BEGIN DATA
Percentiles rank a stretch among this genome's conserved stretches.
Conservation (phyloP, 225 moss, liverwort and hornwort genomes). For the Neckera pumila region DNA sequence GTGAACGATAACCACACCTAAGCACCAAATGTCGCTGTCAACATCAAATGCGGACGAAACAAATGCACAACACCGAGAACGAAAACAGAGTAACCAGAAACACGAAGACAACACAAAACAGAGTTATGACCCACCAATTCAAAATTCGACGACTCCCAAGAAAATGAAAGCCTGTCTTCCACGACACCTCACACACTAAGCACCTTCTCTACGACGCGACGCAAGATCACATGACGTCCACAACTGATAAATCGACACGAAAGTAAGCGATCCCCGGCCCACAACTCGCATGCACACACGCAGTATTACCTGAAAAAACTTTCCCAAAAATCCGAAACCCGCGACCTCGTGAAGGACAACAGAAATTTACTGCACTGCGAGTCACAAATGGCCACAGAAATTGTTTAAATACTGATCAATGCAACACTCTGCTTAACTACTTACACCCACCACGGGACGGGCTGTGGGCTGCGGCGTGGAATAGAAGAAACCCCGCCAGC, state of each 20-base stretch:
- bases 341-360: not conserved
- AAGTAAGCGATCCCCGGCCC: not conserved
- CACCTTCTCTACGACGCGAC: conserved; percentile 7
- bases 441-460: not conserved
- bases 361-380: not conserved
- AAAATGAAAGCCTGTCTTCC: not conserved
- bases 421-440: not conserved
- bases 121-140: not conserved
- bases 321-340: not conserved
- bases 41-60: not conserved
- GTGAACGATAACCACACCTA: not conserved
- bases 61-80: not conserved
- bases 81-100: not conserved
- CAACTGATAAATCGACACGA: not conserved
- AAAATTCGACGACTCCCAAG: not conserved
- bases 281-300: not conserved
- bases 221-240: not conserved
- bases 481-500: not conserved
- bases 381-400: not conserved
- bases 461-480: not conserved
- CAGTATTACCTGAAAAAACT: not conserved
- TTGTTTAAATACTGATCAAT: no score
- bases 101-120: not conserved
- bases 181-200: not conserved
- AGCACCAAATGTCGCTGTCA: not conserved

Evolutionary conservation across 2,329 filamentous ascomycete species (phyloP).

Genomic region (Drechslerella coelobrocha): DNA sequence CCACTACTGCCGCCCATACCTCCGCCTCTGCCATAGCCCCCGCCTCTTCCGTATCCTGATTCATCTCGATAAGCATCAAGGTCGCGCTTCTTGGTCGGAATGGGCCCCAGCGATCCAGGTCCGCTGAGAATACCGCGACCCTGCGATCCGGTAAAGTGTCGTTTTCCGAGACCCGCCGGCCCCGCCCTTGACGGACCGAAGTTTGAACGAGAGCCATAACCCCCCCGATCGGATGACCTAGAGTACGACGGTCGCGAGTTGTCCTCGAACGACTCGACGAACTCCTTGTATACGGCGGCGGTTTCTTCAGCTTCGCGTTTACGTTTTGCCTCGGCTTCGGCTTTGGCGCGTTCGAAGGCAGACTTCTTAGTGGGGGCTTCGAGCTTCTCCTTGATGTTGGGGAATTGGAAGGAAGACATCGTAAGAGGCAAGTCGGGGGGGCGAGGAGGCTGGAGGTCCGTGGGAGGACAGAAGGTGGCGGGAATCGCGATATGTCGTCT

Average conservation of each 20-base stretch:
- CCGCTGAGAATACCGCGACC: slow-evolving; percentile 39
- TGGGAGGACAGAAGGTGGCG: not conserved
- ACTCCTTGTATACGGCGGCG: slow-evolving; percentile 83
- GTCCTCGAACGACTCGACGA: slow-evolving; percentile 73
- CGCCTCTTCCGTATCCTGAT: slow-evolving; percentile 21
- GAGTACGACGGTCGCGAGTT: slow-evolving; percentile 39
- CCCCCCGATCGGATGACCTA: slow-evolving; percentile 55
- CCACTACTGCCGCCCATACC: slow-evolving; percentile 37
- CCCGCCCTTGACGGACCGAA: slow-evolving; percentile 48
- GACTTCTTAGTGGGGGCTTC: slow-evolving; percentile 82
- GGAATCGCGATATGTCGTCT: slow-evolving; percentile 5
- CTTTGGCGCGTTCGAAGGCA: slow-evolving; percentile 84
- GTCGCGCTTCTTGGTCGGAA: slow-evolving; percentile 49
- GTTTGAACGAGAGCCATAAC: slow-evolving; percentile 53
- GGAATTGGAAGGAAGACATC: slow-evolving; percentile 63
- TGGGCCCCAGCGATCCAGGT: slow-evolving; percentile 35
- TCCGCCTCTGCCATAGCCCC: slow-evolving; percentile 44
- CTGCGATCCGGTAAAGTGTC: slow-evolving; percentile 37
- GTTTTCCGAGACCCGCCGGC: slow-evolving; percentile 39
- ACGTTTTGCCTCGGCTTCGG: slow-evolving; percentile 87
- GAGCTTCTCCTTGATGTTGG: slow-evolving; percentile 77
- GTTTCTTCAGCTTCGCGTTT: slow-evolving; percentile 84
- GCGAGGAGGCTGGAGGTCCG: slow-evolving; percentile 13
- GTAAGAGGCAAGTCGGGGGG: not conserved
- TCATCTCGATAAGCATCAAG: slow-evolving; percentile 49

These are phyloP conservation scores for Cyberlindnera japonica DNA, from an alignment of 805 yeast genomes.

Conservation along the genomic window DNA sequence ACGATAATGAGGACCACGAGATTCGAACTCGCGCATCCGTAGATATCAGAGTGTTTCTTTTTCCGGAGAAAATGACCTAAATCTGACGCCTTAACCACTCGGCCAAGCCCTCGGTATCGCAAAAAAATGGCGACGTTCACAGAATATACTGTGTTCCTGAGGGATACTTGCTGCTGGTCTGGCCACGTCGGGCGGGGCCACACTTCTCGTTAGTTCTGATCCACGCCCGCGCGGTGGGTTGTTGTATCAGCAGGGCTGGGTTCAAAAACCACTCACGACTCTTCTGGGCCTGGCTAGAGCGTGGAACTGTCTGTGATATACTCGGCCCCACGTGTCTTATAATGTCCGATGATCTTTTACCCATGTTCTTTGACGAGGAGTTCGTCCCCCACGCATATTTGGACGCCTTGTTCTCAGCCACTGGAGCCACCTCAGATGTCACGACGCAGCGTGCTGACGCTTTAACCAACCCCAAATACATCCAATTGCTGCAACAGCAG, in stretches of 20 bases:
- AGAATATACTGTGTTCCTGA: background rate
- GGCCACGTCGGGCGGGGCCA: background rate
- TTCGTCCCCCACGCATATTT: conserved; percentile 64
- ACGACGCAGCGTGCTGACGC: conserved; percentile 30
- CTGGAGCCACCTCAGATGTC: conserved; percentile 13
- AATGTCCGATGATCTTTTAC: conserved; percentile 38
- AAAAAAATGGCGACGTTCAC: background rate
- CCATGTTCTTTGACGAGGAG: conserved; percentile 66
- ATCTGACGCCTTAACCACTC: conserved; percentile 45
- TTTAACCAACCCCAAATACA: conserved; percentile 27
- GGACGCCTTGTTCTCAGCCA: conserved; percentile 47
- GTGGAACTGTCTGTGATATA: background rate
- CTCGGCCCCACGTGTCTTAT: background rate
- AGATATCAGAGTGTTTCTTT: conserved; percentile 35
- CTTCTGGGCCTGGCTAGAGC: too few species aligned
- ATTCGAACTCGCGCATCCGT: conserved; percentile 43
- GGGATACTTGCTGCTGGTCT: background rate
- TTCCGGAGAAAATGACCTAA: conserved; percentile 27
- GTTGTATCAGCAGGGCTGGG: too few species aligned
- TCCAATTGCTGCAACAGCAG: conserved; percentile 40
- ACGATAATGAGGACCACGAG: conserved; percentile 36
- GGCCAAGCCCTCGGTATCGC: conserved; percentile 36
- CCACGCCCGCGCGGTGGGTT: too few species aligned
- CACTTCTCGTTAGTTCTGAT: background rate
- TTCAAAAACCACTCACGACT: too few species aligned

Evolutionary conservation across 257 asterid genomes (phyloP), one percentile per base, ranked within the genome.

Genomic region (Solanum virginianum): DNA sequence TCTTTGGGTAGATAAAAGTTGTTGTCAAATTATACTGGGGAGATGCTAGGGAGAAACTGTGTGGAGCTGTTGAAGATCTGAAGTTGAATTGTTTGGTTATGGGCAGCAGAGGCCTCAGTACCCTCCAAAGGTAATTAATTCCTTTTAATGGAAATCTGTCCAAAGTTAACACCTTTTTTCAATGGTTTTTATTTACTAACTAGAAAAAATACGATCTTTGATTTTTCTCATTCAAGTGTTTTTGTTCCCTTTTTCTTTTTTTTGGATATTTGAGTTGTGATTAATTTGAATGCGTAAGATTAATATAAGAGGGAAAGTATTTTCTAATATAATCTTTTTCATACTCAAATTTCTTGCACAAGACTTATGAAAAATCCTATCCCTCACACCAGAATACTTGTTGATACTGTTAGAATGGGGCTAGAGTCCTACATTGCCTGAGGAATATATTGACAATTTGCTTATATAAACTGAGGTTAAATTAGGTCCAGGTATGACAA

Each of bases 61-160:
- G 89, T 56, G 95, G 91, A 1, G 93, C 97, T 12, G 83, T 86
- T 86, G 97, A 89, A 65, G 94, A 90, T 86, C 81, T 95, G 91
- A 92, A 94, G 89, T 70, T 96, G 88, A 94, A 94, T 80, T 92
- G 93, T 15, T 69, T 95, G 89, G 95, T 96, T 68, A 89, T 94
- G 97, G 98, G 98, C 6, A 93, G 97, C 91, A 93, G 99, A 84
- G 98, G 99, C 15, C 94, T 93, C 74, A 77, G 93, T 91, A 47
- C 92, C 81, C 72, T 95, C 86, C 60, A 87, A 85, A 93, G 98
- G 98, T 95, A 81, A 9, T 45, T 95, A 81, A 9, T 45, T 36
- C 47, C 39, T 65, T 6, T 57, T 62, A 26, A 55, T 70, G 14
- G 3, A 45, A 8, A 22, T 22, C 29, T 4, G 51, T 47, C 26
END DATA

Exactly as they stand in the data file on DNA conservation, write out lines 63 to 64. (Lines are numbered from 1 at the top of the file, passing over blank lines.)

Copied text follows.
- AATGTCCGATGATCTTTTAC: conserved; percentile 38
- AAAAAAATGGCGACGTTCAC: background rate